Thursday, February 23, 2006

Internal Cardioverter Defibrillator (ICD) and Antiarrhythmic Drug Interaction

Internal Cardioverter Defibrillator (ICD) and Antiarrhythmic Drug Interaction

Steven Singh, M.D.

ICDs were developed and have been most frequently used for prevention of sudden cardiac death in patients with life-threatening ventricular arrhythmias such as sustained VT or VF. Epidemiological studies report high rates of recurrence of these life-threatening arrhythmias (30% to 50% in 2 years) during follow-up. Early observational reports documenting efficacy in reversion of sustained VT and VF have now been supplemented by large prospective and sometimes randomized single-center and multicenter studies with long-term outcome data. Enrollment in these trials has included patients with coronary and noncoronary heart diseases with a wide range of ventricular function and coexisting disorders.

These studies uniformly document sudden cardiac death recurrence rates that average 1% to 2% annually after device implantation in these populations. Simultaneously, rapid technological evolution of ICD systems has occurred. The ICD has evolved from a short-lived nonprogrammable device requiring a thoracotomy for lead insertion into a multiprogrammable antiarrhythmia device inserted almost exclusively without thoracotomy, now capable of treating bradycardia, VT, and VF. Clinical studies have recorded major improvements in implant risk, system longevity, symptoms associated with arrhythmia recurrences, quality of life and diagnosis and management of inappropriate device therapy. Implantation, follow-up and replacement of these devices is a complex process requiring familiarity with device capabilities, adequate case volume, continuing education and skill in the management of ventricular arrhythmias, therefore mandating involvement of a trained electrophysiologist to provide an optimal personnel team for patient safety and device management. A substantial new body of information has emerged regarding the clinical outcome of patients with VT or VF treated with currently available antiarrhythmic therapies. There are currently three major therapeutic options to reduce or prevent VT or VF in patients at risk for these arrhythmias. These are:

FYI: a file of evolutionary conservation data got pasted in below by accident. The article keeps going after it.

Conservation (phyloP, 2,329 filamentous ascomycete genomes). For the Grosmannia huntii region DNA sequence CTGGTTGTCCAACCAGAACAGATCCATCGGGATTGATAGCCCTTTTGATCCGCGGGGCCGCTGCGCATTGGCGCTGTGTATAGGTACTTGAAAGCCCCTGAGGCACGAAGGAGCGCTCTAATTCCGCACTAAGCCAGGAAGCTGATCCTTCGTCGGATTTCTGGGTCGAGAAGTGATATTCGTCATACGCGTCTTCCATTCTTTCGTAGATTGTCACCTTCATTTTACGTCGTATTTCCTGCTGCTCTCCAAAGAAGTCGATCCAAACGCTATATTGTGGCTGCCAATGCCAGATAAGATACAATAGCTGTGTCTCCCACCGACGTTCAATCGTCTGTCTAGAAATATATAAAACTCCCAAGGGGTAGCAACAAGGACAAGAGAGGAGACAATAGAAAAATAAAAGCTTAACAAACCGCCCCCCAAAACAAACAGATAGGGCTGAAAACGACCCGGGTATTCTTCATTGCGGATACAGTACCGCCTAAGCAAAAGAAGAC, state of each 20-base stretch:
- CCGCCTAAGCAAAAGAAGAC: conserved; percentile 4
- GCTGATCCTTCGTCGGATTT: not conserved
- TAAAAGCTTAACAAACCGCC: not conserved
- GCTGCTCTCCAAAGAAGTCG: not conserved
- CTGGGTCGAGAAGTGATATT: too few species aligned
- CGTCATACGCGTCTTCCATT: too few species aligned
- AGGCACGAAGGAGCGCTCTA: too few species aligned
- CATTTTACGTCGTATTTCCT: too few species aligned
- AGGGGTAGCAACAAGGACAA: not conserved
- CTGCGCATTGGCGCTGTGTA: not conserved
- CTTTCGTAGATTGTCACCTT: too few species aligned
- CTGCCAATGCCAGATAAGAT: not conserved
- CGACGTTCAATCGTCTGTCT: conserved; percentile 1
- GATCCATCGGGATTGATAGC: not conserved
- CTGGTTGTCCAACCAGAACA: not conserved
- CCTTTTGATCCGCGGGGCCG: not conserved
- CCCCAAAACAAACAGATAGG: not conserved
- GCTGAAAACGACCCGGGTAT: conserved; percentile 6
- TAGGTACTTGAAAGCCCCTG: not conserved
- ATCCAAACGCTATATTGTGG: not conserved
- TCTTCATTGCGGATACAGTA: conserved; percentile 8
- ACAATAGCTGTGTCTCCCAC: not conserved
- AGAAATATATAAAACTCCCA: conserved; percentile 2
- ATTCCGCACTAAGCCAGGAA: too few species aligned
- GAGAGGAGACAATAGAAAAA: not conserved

1. Antiarrhythmic drug therapy selected by electrophysiological study or ambulatory monitoring or prescribed empirically.
  2. Ablative techniques applied at cardiac surgery or percutaneously using catheter techniques.
  3. Implantation of a cardioverter-defibrillator device system.

A combination of ICD therapy with drugs or ablation is also frequently used. Currently the largest clinical experience is with combined antiarrhythmic drug and ICD therapy. The role of antiarrhythmic drugs combined with an ICD has not been thoroughly evaluated, though several clinical trials have been conducted. The results of these studies raise a number of important clinical issues in patients with life-threatening ventricular arrhythmias. Antiarrhythmic therapy, with the possible exception of sotalol, should be prescribed selectively in patients with ICDs, given their potential for cardiac and noncardiac toxicity.


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